There has been jump in household financial savings to 21.4 per cent of GDP in Q1: 2020-21, up from 7.9 per cent in Q1 and 10.0 per cent in Q4: 2019-20.
- COVID 19-led reduced the discretionary expenditure
- Surge in precautionary saving despite stagnant/reduced income.
- The rise in subscription to insurance products reflects the pandemic-led increased awareness of life insurance amongst the households faced with a health crisis.
- The gap between credit extended and deposits mobilised during the Q1: 2020-21 contributed to the spike in household financial savings as the financial instruments relating to banks continue to dominate the household financial assets and liabilities.
UPSC Current Affairs: Social infra PPPs eligible for viability gap funding |Page 14
UPSC Syllabus: Prelims: Economy | Mains – GS Paper II – Economy
Sub Theme: Investment models| UPSC
The government on Wednesday expanded the provision of financial support by means of viability gap funding for public private partnerships (PPPs) in infrastructure projects to include critical social sector investments in sectors such as health, education, water and waste treatment.
The Cabinet Committee on Economic Affairs approved the continuation of the scheme for financial support to PPPs in infrastructure that has been in place since 2006, till 2024-25.
Private sector projects in areas like waste water treatment, solid waste management, health, water supply and education, could get 30% of total project cost from the Centre. States could chip in with another 30%.
Viability Gap Funding (VGF)
· Viability Gap Funding (VGF) means a grant one-time or deferred, provided to support infrastructure projects that are economically justified but fall short of financial viability.
· Projects that are economically justified but commercially unviable due to large capital investment requirements, long gestation periods and the inability to increase user charges to commercial levels.
· The VGF scheme was launched in 2004 to support projects that comes under Public Private Partnerships.
· VGF up to 40% of the Total Project Cost (TPC) is provided by the Government of India (Gol) and the sponsoring authority in the form of capital grant at the stage of project construction (20%+20%).
· If the sponsoring Ministry/State Government/ statutory entity aims to provide assistance over and above the stipulated amount under VGF, it will be restricted to a further 20% of the total project cost.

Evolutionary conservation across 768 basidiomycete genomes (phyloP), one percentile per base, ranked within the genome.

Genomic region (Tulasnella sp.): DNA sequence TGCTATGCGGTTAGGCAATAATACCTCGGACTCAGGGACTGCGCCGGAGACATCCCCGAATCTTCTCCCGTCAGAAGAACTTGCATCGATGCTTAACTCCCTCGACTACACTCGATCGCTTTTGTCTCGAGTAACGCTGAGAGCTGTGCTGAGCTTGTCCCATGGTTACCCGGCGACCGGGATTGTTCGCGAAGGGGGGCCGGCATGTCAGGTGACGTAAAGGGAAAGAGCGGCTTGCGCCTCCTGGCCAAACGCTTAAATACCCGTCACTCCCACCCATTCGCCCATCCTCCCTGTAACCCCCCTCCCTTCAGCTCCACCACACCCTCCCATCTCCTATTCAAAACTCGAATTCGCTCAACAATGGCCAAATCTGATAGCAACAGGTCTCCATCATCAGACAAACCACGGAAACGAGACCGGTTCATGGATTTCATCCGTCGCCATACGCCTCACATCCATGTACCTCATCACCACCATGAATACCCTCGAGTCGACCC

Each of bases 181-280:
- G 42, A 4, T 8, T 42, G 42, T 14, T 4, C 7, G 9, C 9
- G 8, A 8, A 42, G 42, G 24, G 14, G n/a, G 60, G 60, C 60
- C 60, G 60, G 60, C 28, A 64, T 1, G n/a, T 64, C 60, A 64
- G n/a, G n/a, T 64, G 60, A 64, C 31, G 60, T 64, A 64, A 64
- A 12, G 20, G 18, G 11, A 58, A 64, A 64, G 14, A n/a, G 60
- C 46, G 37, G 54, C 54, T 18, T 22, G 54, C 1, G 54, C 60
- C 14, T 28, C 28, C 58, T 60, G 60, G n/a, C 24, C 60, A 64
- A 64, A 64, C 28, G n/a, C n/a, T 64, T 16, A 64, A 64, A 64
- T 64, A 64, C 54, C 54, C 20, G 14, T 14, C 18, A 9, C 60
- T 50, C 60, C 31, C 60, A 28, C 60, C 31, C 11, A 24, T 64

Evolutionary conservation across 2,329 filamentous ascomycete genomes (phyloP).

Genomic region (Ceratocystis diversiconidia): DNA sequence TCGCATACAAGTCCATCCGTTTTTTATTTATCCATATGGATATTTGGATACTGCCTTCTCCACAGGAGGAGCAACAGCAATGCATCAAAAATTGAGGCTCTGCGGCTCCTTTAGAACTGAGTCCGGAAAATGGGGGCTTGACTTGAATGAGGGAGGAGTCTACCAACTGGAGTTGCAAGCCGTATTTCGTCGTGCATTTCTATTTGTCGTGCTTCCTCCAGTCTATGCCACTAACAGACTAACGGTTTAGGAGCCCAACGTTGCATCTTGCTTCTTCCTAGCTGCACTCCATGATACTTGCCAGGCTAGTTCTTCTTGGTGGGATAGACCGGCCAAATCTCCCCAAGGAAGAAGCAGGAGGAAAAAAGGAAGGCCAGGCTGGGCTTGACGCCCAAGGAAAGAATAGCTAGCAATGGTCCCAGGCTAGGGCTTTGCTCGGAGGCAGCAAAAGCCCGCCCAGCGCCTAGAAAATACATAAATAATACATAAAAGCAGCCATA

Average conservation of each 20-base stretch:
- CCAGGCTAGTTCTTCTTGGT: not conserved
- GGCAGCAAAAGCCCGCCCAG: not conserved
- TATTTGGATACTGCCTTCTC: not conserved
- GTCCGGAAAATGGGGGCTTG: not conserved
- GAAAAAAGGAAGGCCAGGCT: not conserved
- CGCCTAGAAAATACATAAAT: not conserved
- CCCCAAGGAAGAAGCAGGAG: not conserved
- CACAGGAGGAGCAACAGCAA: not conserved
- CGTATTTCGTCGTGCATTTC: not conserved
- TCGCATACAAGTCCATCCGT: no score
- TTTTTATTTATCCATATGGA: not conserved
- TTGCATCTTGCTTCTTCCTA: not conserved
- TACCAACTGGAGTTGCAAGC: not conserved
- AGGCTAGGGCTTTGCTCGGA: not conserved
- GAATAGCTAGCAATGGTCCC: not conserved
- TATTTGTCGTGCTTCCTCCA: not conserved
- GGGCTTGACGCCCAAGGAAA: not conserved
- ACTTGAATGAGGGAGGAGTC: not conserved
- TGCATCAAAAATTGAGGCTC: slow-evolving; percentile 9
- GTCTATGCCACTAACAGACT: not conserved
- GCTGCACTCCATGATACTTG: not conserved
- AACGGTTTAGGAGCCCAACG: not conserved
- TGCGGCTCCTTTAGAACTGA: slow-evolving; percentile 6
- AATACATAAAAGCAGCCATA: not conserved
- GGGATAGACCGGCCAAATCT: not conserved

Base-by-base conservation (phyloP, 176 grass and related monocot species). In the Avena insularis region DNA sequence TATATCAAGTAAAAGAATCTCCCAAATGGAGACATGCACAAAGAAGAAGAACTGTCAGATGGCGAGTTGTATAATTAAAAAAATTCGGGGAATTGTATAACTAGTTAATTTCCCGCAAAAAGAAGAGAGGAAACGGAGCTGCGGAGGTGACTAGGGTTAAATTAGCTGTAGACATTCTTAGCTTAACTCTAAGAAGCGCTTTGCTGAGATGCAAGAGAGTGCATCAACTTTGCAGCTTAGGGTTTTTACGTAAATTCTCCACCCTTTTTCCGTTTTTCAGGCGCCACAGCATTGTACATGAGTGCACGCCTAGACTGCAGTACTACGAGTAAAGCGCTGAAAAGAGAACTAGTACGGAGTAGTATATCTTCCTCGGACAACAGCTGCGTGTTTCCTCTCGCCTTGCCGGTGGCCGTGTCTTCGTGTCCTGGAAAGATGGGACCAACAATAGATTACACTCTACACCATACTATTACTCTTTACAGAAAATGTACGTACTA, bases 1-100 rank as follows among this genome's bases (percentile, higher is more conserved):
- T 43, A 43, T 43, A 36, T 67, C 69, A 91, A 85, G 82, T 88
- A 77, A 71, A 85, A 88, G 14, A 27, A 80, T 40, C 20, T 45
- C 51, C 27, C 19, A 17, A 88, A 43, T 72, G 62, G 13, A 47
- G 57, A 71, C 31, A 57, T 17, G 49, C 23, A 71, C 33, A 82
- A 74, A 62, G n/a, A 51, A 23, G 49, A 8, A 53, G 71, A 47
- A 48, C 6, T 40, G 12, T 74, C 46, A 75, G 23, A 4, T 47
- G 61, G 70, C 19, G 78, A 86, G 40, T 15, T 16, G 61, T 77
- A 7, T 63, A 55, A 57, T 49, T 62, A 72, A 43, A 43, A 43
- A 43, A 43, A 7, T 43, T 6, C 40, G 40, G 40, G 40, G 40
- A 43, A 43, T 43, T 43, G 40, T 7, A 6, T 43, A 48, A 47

· The project agreements must also follow the best practices that would secure value for public money. Regular monitoring and evaluation should be done by the lead financial institutions for the disbursal of the grants.
Extension of the Scheme to Social Infrastructure
Sub Scheme -1:
- Objective:To cater Social Sectors such as Waste Water Treatment, Water Supply, Solid Waste Management, Health and Education sectors
- These projects face bankability issues and poor revenue streamsto cater fully to capital costs.
- Eligibility: The projects eligible under this category should have at least 100% Operational Cost recovery.
- Contribution:The Central Government will provide a maximum of 30% of Total Project Cost (TPC) as VGF and State Government/Sponsoring Central Ministry/Statutory Entity may provide additional support up to 30% of TPC and the remaining project cost will come through private participation.
Sub Scheme -2:
- Objective:To support pilot social sectors projects.
- The projects may be from Health and Educationsectors where there is at least 50% Operational Cost recovery.
- Contribution:In such projects, the Central Government and the State Governments together will provide up to 80% of capital expenditure and upto 50% of Operation & Maintenance (O&M) costs for the first five years.
- TheCentral Government will provide a maximum of 40% of the TPC. In addition, it may provide a maximum of 25% of Operational Costs of the project in the first five years of commercial operations.
UPSC Current Affairs: ₹1.46 lakh crore outlay over 5 years|Page 14
UPSC Syllabus: Prelims: Economy| Mains – GS Paper III – Economy
Sub Theme: Government Budgeting | UPSC